Never mind what the extreme Brexiteers say – however dismissive one may be of what “experts” claim, it really would be impossible to replace our trade with Europe with other countries, and we’re in a relatively weak negotiating position – the balance of trade may be negative, but actually the UK has far more to lose from “no deal” than the EU. The British government knew that too, back in 2016. I found a research paper they’d commissioned setting out a negotiating strategy, and specifically warning against triggering Article 50 so early and without a Plan and an agreed transition strategy. The government, as we know, ignored those warnings.
Anyway, we are where we are. Let’s get back to looking at other opportunities for Free Trade Agreements that the UK will need to pursue.
Where next after Europe for Free Trade Agreements?
The first, and theoretically the easiest, step is to seek to “roll over” agreements with all the 69 countries that the EU already has Free Trade Agreements with on the same terms. That process has already started, and according to the DIT, as of the date of this recording agreements have been signed with countries representing 63% of UK trade under EU agreements. The statistic may be misleading, as other reports say that this is less than half the actual value of exports and imports. Certainly there’s no agreement yet with some important countries like Canada, Turkey and Japan. It is quite probable that those countries – and others – will want to negotiate from scratch rather than simply novate the same terms as they’ve agreed with the EU.
Constraining factors for Trade Agreements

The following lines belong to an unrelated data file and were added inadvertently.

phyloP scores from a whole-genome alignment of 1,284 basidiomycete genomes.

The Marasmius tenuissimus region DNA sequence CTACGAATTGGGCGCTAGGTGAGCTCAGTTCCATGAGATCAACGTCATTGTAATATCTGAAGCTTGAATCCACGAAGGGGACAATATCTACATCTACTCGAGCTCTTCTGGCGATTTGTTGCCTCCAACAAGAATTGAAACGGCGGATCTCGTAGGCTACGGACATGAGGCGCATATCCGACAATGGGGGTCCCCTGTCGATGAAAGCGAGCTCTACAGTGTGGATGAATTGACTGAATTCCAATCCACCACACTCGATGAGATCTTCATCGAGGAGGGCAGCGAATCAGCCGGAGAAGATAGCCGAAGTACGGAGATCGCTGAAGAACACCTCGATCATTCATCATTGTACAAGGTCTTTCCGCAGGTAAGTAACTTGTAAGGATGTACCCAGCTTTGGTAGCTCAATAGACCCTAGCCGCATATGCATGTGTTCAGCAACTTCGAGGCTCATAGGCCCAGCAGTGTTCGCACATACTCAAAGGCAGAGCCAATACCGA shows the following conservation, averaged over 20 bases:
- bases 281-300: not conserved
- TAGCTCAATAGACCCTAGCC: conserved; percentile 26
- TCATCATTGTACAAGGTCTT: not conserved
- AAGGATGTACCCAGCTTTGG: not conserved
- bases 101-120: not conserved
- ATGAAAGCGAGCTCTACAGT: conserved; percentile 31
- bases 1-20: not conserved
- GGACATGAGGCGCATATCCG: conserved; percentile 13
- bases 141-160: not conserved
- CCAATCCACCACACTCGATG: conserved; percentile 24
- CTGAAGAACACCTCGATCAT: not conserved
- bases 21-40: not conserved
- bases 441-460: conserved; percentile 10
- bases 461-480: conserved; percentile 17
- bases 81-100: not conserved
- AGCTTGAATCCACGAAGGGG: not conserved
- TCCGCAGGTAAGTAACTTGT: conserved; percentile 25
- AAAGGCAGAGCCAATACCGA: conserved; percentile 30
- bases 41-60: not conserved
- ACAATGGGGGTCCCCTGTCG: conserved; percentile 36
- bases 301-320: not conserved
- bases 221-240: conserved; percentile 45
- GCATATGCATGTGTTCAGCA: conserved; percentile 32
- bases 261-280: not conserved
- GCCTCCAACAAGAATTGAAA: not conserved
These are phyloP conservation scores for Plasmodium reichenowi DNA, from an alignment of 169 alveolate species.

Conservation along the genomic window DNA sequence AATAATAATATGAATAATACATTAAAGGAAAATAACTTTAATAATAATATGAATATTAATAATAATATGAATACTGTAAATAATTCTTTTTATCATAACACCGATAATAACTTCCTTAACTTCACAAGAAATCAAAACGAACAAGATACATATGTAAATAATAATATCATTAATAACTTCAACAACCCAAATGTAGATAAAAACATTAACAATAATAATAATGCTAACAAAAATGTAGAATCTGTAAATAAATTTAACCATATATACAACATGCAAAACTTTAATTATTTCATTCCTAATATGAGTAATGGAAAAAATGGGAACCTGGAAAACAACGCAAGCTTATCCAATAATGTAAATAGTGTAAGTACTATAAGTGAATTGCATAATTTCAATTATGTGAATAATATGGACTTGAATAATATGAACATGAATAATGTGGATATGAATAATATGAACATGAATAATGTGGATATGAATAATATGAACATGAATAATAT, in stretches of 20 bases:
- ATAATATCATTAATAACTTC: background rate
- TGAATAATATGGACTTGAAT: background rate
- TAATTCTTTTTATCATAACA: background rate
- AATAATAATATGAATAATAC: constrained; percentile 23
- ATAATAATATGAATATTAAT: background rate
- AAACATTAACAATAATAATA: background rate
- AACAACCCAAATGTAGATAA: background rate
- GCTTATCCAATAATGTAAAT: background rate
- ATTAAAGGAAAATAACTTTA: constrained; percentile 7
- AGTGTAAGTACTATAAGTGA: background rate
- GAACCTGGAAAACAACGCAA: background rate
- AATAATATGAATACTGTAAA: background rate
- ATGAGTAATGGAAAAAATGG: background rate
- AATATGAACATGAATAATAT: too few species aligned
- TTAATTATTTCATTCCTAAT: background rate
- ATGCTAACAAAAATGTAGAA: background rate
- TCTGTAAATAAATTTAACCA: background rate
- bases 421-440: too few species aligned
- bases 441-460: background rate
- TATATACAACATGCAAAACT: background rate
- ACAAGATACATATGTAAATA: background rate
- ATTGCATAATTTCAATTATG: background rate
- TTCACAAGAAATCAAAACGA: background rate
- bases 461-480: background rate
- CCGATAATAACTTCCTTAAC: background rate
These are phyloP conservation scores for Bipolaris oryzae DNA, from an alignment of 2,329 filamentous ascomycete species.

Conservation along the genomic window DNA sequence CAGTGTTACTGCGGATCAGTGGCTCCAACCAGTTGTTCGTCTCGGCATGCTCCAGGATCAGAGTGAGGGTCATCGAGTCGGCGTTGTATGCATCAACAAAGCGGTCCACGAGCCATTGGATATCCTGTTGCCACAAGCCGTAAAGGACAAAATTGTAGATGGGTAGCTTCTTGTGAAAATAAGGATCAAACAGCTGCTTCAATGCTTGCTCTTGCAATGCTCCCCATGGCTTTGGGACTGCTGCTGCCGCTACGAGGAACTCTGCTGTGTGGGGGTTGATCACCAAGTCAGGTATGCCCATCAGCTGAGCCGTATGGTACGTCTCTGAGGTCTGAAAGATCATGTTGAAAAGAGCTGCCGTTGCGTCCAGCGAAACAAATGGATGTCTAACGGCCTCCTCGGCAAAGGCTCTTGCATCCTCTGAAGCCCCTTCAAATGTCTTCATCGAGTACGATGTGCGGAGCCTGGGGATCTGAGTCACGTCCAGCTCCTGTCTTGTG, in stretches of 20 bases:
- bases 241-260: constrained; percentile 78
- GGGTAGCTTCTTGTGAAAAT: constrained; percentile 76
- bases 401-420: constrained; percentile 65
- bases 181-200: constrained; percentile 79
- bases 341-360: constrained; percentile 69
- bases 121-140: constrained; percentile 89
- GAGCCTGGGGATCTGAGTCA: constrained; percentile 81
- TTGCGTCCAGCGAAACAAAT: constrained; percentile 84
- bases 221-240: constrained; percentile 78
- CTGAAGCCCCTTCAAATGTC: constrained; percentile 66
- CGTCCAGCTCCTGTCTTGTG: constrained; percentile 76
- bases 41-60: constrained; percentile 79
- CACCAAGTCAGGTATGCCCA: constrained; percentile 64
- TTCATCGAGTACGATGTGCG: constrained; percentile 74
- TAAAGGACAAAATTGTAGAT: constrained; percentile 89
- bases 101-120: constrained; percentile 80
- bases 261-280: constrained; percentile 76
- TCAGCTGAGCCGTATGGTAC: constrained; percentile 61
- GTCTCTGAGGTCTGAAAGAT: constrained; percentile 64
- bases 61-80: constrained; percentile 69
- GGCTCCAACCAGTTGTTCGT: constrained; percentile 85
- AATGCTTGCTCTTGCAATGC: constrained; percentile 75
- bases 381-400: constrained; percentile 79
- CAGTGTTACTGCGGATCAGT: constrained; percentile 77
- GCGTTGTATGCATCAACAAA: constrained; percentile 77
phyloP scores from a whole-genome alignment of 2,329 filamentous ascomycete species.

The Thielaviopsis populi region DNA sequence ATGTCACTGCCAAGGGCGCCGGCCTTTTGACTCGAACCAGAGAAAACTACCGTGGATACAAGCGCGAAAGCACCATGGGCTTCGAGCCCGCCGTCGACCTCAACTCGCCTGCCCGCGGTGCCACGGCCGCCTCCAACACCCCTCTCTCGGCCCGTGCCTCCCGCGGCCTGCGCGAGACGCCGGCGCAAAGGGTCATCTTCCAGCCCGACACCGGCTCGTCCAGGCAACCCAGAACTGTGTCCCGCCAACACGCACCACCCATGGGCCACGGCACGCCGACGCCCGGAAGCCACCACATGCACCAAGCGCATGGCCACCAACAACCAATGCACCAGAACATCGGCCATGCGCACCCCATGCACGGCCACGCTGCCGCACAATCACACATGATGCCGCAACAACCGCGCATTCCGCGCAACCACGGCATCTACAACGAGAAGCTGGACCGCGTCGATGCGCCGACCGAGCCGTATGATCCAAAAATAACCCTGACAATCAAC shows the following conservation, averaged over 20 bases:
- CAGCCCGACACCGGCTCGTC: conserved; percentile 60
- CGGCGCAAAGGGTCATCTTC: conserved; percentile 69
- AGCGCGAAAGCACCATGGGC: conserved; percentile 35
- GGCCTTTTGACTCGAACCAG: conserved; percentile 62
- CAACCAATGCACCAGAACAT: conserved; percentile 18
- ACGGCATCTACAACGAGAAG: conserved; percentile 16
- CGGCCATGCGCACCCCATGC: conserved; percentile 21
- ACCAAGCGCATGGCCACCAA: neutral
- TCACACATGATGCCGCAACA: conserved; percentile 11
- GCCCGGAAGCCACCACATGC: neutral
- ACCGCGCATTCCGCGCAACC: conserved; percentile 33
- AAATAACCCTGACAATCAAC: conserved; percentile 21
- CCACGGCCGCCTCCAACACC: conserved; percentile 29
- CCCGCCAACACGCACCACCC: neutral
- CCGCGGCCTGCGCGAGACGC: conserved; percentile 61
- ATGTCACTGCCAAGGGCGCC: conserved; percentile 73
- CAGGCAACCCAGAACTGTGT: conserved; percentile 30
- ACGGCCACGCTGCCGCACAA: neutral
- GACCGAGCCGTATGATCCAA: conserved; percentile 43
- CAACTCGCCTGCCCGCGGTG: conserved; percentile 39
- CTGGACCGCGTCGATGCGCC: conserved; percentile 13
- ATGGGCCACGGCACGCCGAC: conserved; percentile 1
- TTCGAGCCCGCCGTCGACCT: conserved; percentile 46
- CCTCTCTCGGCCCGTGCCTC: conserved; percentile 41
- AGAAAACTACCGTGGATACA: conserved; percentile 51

Looking elsewhere, another factor is physical distance between markets.
Research has been proved that makes a big difference – the further away, the more difficult trade becomes.
Obviously that means that Europe has to be a priority, but equally a country like Ghana could generate more exports than Cambodia, simply because of distance. Why? Well, historically it would have been because of shipping times and costs, and, in the case of food and other agricultural products, product deterioration. Nowadays that is changing, as technology such as 3D printing evolves, products have shorter lifespans and those and other factors lead to a tendency to manufacturing in or nearer to destination markets.
Physical distance matters for services too, though there’s less published evidence. It’s difficult to work across time zones, but companies that establish overseas bases to provide local sales and support, as I’ve regularly recommended here on Grow through International Expansion, can overcome those issues and also resolve some other regulatory issues by delivering an adequate proportion of local content.
Language is important too. Obviously, it’s easier to work with other countries that have English as a business language. Again, studies are thin on the ground, but it’s easy to see that Spanish companies are more successful in selling both goods and services to Latin America than, say, British or German ones, and one has to conclude that’s largely down to language and culture.
Trade agreements are, by definition, give and take scenarios. Both countries have to make concessions.